It’s a premise I perhaps expected too much from: What do pets get up to when their owners are at work all day? Turns out the answer is “pretty much the same thing as the toys in Toy Story.”
The Secret Life of Pets, an animated movie from Illumination Entertainment (the studio that created Despicable Me), showed up in theaters shortly after the recent animal-centric Zootopia from Disney. Viewers expecting similarities between the two would be better off referencing the 1995 classic Toy Story, which is beat for beat pretty much the same film. The Secret Life of Pets follows privileged house pup Max (Louis C.K.), who enjoys a very close relationship with his owner Katie and lives in the heart of New York City. One day Katie comes home with a new dog – the gigantic and fluffy Duke (Eric Stonestreet) – and has trouble sharing the attention and affection of his owner. Though Max schemes to get Duke kicked out, the pair of dogs get lost by an inattentive dogwalker and end up in a wild chase through the city involving animal control and a group of anti-human animals living in the sewer. They end up having to work together to find a way home and back to Katie.
Don’t get me wrong: I liked Toy Story. And this movie has its high points, too. But it’s hard not to be let down when such an original and unique concept for an animated film ends up being a slightly less impressive copy of something that came before. Will children care that it’s too similar? Of course not. This is a perfect film for kids – plenty of poop jokes, fun animals, and relate-able moments. Will adults enjoy this? Maybe well enough as the light and fun distraction it is, but I doubt this is a movie adults will reference as a favorite animated film anytime soon.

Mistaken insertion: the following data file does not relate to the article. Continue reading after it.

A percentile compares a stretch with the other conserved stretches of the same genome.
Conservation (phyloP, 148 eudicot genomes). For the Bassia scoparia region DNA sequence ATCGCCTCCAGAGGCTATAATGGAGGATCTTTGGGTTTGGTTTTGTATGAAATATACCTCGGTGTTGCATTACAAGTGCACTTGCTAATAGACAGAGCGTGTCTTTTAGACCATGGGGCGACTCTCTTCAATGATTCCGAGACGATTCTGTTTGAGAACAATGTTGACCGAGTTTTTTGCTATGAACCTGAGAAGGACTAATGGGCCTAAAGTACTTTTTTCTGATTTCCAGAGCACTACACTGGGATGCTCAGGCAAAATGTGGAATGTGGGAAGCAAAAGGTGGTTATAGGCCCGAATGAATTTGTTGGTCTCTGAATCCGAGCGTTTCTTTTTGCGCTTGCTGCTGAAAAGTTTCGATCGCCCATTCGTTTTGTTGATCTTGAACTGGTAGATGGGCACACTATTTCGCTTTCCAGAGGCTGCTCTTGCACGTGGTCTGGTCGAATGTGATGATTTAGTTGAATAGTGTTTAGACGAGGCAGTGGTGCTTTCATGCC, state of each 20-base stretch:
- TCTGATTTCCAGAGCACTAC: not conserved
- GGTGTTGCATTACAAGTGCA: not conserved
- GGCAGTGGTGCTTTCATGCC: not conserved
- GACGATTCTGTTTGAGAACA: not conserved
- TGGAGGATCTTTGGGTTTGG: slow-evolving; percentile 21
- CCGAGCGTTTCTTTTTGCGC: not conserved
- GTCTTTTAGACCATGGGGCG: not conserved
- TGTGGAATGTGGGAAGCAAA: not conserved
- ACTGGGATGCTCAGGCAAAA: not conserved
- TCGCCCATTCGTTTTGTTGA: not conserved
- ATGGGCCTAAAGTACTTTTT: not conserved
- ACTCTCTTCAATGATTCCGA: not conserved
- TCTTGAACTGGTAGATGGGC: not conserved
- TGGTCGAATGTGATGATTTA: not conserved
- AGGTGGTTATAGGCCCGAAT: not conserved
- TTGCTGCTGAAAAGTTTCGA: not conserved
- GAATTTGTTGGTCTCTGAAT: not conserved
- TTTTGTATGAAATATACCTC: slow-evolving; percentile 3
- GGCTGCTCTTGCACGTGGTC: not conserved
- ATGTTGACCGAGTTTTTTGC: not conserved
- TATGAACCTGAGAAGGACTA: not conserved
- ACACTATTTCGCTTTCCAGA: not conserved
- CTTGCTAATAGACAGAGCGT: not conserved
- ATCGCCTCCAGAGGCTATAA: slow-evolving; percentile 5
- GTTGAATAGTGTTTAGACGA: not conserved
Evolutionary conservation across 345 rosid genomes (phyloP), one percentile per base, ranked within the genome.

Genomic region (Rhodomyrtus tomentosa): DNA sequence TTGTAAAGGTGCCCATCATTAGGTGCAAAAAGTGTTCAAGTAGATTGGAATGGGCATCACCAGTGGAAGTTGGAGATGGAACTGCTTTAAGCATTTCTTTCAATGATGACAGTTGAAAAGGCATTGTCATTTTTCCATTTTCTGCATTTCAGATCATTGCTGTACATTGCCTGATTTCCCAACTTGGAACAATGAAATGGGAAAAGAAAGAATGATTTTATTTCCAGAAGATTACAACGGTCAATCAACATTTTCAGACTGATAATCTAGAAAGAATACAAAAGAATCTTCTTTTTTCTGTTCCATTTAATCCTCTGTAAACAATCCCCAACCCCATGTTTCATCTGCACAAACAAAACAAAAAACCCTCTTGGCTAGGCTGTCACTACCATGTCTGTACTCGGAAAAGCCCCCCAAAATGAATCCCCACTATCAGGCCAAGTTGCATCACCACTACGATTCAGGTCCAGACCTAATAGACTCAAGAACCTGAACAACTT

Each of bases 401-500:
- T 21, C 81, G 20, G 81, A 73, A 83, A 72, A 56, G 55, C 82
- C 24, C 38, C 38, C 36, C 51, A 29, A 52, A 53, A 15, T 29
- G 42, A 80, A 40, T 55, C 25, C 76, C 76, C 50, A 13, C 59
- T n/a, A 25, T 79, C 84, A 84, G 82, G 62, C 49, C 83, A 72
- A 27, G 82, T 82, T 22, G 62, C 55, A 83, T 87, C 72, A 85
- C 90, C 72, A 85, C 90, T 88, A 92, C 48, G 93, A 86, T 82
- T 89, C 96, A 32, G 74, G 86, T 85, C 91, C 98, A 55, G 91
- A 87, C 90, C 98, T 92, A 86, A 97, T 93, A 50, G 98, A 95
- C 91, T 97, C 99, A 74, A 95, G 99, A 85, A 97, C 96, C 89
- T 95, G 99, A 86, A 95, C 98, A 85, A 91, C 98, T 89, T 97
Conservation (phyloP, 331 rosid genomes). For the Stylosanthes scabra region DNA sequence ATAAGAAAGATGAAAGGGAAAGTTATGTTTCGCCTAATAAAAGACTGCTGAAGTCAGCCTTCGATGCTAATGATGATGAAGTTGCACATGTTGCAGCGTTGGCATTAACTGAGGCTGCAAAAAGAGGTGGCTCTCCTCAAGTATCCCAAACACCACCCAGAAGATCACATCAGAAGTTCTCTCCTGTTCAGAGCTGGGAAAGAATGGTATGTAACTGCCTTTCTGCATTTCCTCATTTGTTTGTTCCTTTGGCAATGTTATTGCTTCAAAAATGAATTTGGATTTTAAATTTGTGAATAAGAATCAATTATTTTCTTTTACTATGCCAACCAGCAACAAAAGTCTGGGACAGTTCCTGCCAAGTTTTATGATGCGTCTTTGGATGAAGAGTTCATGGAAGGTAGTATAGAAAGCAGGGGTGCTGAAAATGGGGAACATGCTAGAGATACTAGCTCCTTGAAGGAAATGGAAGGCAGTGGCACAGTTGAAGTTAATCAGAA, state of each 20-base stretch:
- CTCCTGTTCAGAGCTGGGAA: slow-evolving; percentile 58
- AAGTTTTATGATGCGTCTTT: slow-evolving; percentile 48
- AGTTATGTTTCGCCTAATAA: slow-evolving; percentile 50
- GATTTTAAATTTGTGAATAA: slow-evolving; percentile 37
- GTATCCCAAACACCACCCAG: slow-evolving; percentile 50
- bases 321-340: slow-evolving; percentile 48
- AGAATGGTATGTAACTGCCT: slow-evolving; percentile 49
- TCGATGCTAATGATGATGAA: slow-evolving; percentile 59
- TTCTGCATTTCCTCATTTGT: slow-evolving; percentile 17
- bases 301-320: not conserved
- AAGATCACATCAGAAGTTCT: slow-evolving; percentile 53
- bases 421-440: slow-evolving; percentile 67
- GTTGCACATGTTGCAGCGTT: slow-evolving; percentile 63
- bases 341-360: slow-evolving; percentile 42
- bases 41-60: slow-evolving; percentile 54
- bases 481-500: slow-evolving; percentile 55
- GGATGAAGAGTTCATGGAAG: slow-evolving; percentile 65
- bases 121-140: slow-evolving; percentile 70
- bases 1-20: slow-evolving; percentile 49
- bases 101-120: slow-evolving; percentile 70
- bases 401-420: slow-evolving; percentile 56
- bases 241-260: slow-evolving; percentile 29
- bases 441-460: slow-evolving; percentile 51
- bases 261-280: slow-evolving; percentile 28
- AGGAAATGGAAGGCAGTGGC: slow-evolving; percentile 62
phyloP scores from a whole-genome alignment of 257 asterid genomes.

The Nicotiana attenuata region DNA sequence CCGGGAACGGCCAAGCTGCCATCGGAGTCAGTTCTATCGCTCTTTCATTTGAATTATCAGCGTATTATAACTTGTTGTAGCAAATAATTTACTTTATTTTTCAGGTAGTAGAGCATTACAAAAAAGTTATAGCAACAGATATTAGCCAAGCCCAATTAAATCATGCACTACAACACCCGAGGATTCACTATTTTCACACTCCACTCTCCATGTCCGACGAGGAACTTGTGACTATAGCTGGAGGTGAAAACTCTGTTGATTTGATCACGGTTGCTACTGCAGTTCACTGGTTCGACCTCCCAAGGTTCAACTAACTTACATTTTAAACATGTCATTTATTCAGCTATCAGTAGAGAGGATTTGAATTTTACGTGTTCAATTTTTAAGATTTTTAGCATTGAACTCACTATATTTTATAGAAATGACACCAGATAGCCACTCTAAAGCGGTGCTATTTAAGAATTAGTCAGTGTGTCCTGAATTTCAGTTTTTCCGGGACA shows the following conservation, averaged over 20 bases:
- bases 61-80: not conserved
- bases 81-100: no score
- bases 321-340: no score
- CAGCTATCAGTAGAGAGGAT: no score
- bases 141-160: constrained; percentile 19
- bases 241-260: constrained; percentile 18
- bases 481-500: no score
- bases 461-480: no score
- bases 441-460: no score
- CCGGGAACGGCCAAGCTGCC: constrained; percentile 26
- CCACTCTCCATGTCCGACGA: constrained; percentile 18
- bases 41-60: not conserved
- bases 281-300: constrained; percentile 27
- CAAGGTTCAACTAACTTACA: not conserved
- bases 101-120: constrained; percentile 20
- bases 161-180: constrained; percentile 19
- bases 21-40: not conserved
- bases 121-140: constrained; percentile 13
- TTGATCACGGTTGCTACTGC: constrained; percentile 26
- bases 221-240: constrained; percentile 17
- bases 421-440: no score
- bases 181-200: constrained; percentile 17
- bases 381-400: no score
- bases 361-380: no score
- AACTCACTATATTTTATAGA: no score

The best bits of The Secret Life of Pets are in the small scenes of interaction we get between pets and their owners, particularly in the way owners view their pets vs. how they behave when they’re on their own (e.g the classic music loving poodle who listens to heavy metal the minute his owner leaves). And the casting is probably the film’s strongest asset: we get Louis C.K., Kevin Hart, Jenny Slate, Lake Bell, and a ton of other fantastic comedians lending their voices and humor. The script and particularly the quality of the voice actors lead to some funny moments, but the movie doesn’t manage to capture that same sense of character, emotion, and nostalgia that Toy Story brought to the screen.
Overall I don’t feel strongly enough about this movie to caution anyone against it – it’s basically exactly what it looks like – but it seems likely to be forgotten over time. Unlike those minions from Despicable Me, which will likely survive and emerge from the end of the world to form a new spin off television series and another 20 films.